Automating the Future of Data Center Security

By: Wes Swenson

From distributed denial of service (DDoS) attacks on some of the world’s biggest names in business, including Amazon and Google, to ransomware, phishing, and domain name system (DNS) breaches that count CNN and PayPal as victims, and cyberattacks of all sizes—the methods and sophistication of these threats continue to prove the importance of an ironclad data center security plan. Physical threats, too, like overheating servers and unauthorized visitors, are top-of-mind considerations for data center security professionals.

Like the attacks they’re designed to protect against, data center security methods need to constantly evolve to keep pace with cunning criminals who only get smarter and more calculated in their attempts to derail data centers’ operations. Inevitably, threats to data centers will continue to rise, posing a threat to physical and digital security for data centers, which can’t afford the cost breaches—in reputation and budget. Data breach costs reached a new all-time high in 2022, netting out to an average of $4.35 million USD (a 12.7 percent increase from 2020, when the average data breach cost came in at $3.86 million USD).

To combat risks, the adoption of robotics and artificial intelligence (AI) to improve efficiency, operations, and security in data centers is at an all-time high. The 2021 AFCOM State of the Data Center Report finds that 40 percent of surveyed respondents expect robotics and automation to soon become a regular piece of the data center landscape. Additionally, 16 percent of those surveyed are already leveraging robotics and autonomous systems in their centers, while another 35 percent indicated they plan to deploy similar solutions in the next three years. Data centers aren’t alone: 76 percent of enterprises prioritized AI and machine learning (ML) over other IT initiatives in 2021, with 86 percent of these organizations reporting increased AI/ML spending between 2019 and 2020.

The two primary burdens to data center security are threats to facility infrastructure and cybersecurity threats to data and applications housed by the infrastructure itself. When it comes to security automation, effective strategies must consider what digital and physical barriers need to be constructed between looming threats and the infrastructure and data that needs to be protected. In both cases, some combination of robots, AI, and machine learning represent the path to eliminating human error, saving time and money, and optimizing task monitoring.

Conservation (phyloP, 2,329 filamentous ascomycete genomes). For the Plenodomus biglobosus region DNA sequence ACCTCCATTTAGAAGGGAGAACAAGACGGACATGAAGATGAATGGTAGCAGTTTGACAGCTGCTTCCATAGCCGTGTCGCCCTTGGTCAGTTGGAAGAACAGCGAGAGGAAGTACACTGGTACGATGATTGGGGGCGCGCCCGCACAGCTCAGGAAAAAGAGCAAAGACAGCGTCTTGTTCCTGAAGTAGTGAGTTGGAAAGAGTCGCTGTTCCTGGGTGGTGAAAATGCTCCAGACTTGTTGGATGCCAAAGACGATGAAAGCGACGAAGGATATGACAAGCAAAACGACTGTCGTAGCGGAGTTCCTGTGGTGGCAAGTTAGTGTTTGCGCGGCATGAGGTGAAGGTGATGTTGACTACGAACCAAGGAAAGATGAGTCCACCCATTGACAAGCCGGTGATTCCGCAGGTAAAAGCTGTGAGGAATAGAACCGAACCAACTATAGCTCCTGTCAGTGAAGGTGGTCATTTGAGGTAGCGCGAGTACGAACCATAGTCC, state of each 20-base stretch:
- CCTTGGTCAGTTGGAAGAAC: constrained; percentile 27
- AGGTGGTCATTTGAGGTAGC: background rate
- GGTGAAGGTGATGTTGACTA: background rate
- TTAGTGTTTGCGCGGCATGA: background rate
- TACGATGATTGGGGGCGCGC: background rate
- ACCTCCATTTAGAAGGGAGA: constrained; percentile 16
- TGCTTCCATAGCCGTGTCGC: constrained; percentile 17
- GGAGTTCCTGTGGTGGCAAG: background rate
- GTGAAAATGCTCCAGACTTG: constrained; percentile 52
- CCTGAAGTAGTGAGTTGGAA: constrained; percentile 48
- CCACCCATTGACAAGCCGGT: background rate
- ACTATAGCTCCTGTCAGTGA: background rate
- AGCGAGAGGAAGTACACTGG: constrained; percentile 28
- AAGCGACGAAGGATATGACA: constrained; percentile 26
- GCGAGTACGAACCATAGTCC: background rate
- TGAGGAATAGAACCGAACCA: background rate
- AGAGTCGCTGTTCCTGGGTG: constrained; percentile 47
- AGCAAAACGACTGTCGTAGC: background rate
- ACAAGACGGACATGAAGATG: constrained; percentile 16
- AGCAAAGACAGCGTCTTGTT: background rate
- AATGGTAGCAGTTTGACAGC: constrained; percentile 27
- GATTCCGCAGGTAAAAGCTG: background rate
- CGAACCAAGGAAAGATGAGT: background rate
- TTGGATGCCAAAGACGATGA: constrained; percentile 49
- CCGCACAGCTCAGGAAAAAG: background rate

Automation in virtual data center security

Despite being massive buildings housing critical infrastructure, data centers that approach security solely by equipping every door with an access keypad and an armed guard won’t be able to effectively protect against what remains their biggest threat: virtual security. Applications that run on data center infrastructure operate on code that can be vulnerable to hacking. With the surge in hybrid work in recent years, remote access tools like virtual private networks (VPNs) can lead to compromised credentials and malware planting within systems.

In 93 percent of cases, an external attacker can breach an organization's network perimeter and gain access to local network resources. On top of this, when considering that the World Economic Forum (WEF) reports that 95 percent of cybersecurity issues are caused by human error, the case for automation becomes clear.

To help identify unusual network activity and secure any bad traffic, AI can help automate data center security by appropriately managing firewall rules and processing data. The sheer amount of data that needs to be sorted in order to spot anomalies is simply too massive and complicated for complete human sorting and interpretation. Even skilled analysts would be hard pressed to predict where data center functionality failures may occur in order to reduce downtime or accurately spot an incoming cybersecurity risk. AI-based security solutions, however, are able to analyze incoming and outgoing data to spot threats.

AI is also able to learn what normal network behavior looks like and identify cyber threats when that behavior deviates from the norm. With AI, it’s also easier for data centers to detect malware or spot system loopholes. And, of course, with AI technology, better false positive rates are possible, singling out potentially damaging traffic in the most efficient way possible so that data center operators can respond with accuracy, precision, and speed.

When countless hours of data tracking and monitoring are being taken care of by AI-enabled computers, human employees are then free to examine the anomalies in that data, plot better security strategies, and utilize expanded skills and capabilities to fill other roles that work in tandem with their more repetitive-task performing counterparts.


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